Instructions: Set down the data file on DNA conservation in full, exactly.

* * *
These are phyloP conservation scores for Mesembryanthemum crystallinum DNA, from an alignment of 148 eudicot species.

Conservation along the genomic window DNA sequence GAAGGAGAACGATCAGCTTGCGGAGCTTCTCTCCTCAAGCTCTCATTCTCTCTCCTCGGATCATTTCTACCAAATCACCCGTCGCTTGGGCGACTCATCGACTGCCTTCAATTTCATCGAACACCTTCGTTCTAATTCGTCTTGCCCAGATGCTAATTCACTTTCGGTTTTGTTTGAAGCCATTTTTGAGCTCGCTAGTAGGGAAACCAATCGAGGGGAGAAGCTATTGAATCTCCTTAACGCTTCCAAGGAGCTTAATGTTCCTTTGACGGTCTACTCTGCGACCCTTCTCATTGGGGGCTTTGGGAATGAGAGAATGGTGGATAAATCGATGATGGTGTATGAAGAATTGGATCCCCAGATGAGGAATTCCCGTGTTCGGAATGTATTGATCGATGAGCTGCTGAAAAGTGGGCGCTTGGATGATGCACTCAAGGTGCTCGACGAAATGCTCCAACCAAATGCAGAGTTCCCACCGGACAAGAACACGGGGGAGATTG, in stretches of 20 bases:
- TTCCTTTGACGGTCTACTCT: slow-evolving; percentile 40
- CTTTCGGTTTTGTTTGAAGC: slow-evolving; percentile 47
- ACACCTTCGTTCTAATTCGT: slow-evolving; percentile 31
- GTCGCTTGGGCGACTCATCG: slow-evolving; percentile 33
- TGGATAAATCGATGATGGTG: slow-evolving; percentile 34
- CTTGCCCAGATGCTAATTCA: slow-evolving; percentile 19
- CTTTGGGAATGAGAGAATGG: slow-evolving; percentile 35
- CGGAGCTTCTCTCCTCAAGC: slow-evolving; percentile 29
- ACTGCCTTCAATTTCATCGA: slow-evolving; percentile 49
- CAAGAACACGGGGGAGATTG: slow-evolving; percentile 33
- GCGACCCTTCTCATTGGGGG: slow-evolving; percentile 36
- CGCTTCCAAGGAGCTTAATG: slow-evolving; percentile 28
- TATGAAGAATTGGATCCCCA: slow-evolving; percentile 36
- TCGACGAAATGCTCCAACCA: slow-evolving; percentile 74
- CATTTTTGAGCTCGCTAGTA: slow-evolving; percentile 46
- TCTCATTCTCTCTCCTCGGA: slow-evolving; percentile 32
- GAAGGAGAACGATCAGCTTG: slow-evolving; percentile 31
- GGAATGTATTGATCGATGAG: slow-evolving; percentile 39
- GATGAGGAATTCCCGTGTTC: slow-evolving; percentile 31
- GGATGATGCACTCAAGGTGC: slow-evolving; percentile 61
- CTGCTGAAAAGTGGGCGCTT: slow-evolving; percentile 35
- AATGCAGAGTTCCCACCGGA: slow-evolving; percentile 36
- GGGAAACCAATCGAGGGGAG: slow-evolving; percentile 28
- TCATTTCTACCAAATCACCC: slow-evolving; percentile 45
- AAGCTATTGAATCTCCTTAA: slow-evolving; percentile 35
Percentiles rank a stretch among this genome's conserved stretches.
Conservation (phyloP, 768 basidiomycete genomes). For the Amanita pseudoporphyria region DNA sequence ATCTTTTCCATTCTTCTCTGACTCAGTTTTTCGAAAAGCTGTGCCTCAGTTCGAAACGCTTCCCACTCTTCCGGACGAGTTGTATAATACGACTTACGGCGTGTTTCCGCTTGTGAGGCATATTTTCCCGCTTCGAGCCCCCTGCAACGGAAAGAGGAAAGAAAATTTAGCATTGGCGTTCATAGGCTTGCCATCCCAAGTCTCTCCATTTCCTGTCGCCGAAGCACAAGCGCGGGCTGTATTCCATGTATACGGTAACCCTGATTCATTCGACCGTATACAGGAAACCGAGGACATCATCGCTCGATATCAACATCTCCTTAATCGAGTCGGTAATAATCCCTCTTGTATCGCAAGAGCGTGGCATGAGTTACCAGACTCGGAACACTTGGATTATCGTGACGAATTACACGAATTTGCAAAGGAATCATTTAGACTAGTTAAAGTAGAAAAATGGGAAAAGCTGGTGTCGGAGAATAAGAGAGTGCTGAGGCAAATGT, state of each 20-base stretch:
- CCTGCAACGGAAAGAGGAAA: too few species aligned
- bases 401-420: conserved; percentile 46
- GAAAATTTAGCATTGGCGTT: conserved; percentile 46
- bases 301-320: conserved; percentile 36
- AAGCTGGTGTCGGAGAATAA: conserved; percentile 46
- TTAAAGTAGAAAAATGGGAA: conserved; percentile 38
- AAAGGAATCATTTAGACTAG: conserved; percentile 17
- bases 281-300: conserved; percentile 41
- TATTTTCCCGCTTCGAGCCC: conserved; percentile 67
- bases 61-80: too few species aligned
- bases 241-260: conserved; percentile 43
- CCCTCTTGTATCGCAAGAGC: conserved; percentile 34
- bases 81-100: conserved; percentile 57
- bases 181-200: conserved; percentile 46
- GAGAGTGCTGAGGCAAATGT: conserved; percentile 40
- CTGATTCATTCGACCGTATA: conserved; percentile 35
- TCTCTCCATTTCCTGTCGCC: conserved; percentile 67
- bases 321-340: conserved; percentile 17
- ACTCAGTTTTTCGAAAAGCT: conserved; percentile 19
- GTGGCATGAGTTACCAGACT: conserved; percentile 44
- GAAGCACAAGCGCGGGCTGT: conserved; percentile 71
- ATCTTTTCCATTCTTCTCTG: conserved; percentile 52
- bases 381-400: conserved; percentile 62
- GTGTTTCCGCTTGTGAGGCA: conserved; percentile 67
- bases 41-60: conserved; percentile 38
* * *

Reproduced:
These are phyloP conservation scores for Mesembryanthemum crystallinum DNA, from an alignment of 148 eudicot species.

Conservation along the genomic window DNA sequence GAAGGAGAACGATCAGCTTGCGGAGCTTCTCTCCTCAAGCTCTCATTCTCTCTCCTCGGATCATTTCTACCAAATCACCCGTCGCTTGGGCGACTCATCGACTGCCTTCAATTTCATCGAACACCTTCGTTCTAATTCGTCTTGCCCAGATGCTAATTCACTTTCGGTTTTGTTTGAAGCCATTTTTGAGCTCGCTAGTAGGGAAACCAATCGAGGGGAGAAGCTATTGAATCTCCTTAACGCTTCCAAGGAGCTTAATGTTCCTTTGACGGTCTACTCTGCGACCCTTCTCATTGGGGGCTTTGGGAATGAGAGAATGGTGGATAAATCGATGATGGTGTATGAAGAATTGGATCCCCAGATGAGGAATTCCCGTGTTCGGAATGTATTGATCGATGAGCTGCTGAAAAGTGGGCGCTTGGATGATGCACTCAAGGTGCTCGACGAAATGCTCCAACCAAATGCAGAGTTCCCACCGGACAAGAACACGGGGGAGATTG, in stretches of 20 bases:
- TTCCTTTGACGGTCTACTCT: slow-evolving; percentile 40
- CTTTCGGTTTTGTTTGAAGC: slow-evolving; percentile 47
- ACACCTTCGTTCTAATTCGT: slow-evolving; percentile 31
- GTCGCTTGGGCGACTCATCG: slow-evolving; percentile 33
- TGGATAAATCGATGATGGTG: slow-evolving; percentile 34
- CTTGCCCAGATGCTAATTCA: slow-evolving; percentile 19
- CTTTGGGAATGAGAGAATGG: slow-evolving; percentile 35
- CGGAGCTTCTCTCCTCAAGC: slow-evolving; percentile 29
- ACTGCCTTCAATTTCATCGA: slow-evolving; percentile 49
- CAAGAACACGGGGGAGATTG: slow-evolving; percentile 33
- GCGACCCTTCTCATTGGGGG: slow-evolving; percentile 36
- CGCTTCCAAGGAGCTTAATG: slow-evolving; percentile 28
- TATGAAGAATTGGATCCCCA: slow-evolving; percentile 36
- TCGACGAAATGCTCCAACCA: slow-evolving; percentile 74
- CATTTTTGAGCTCGCTAGTA: slow-evolving; percentile 46
- TCTCATTCTCTCTCCTCGGA: slow-evolving; percentile 32
- GAAGGAGAACGATCAGCTTG: slow-evolving; percentile 31
- GGAATGTATTGATCGATGAG: slow-evolving; percentile 39
- GATGAGGAATTCCCGTGTTC: slow-evolving; percentile 31
- GGATGATGCACTCAAGGTGC: slow-evolving; percentile 61
- CTGCTGAAAAGTGGGCGCTT: slow-evolving; percentile 35
- AATGCAGAGTTCCCACCGGA: slow-evolving; percentile 36
- GGGAAACCAATCGAGGGGAG: slow-evolving; percentile 28
- TCATTTCTACCAAATCACCC: slow-evolving; percentile 45
- AAGCTATTGAATCTCCTTAA: slow-evolving; percentile 35
Percentiles rank a stretch among this genome's conserved stretches.
Conservation (phyloP, 768 basidiomycete genomes). For the Amanita pseudoporphyria region DNA sequence ATCTTTTCCATTCTTCTCTGACTCAGTTTTTCGAAAAGCTGTGCCTCAGTTCGAAACGCTTCCCACTCTTCCGGACGAGTTGTATAATACGACTTACGGCGTGTTTCCGCTTGTGAGGCATATTTTCCCGCTTCGAGCCCCCTGCAACGGAAAGAGGAAAGAAAATTTAGCATTGGCGTTCATAGGCTTGCCATCCCAAGTCTCTCCATTTCCTGTCGCCGAAGCACAAGCGCGGGCTGTATTCCATGTATACGGTAACCCTGATTCATTCGACCGTATACAGGAAACCGAGGACATCATCGCTCGATATCAACATCTCCTTAATCGAGTCGGTAATAATCCCTCTTGTATCGCAAGAGCGTGGCATGAGTTACCAGACTCGGAACACTTGGATTATCGTGACGAATTACACGAATTTGCAAAGGAATCATTTAGACTAGTTAAAGTAGAAAAATGGGAAAAGCTGGTGTCGGAGAATAAGAGAGTGCTGAGGCAAATGT, state of each 20-base stretch:
- CCTGCAACGGAAAGAGGAAA: too few species aligned
- bases 401-420: conserved; percentile 46
- GAAAATTTAGCATTGGCGTT: conserved; percentile 46
- bases 301-320: conserved; percentile 36
- AAGCTGGTGTCGGAGAATAA: conserved; percentile 46
- TTAAAGTAGAAAAATGGGAA: conserved; percentile 38
- AAAGGAATCATTTAGACTAG: conserved; percentile 17
- bases 281-300: conserved; percentile 41
- TATTTTCCCGCTTCGAGCCC: conserved; percentile 67
- bases 61-80: too few species aligned
- bases 241-260: conserved; percentile 43
- CCCTCTTGTATCGCAAGAGC: conserved; percentile 34
- bases 81-100: conserved; percentile 57
- bases 181-200: conserved; percentile 46
- GAGAGTGCTGAGGCAAATGT: conserved; percentile 40
- CTGATTCATTCGACCGTATA: conserved; percentile 35
- TCTCTCCATTTCCTGTCGCC: conserved; percentile 67
- bases 321-340: conserved; percentile 17
- ACTCAGTTTTTCGAAAAGCT: conserved; percentile 19
- GTGGCATGAGTTACCAGACT: conserved; percentile 44
- GAAGCACAAGCGCGGGCTGT: conserved; percentile 71
- ATCTTTTCCATTCTTCTCTG: conserved; percentile 52
- bases 381-400: conserved; percentile 62
- GTGTTTCCGCTTGTGAGGCA: conserved; percentile 67
- bases 41-60: conserved; percentile 38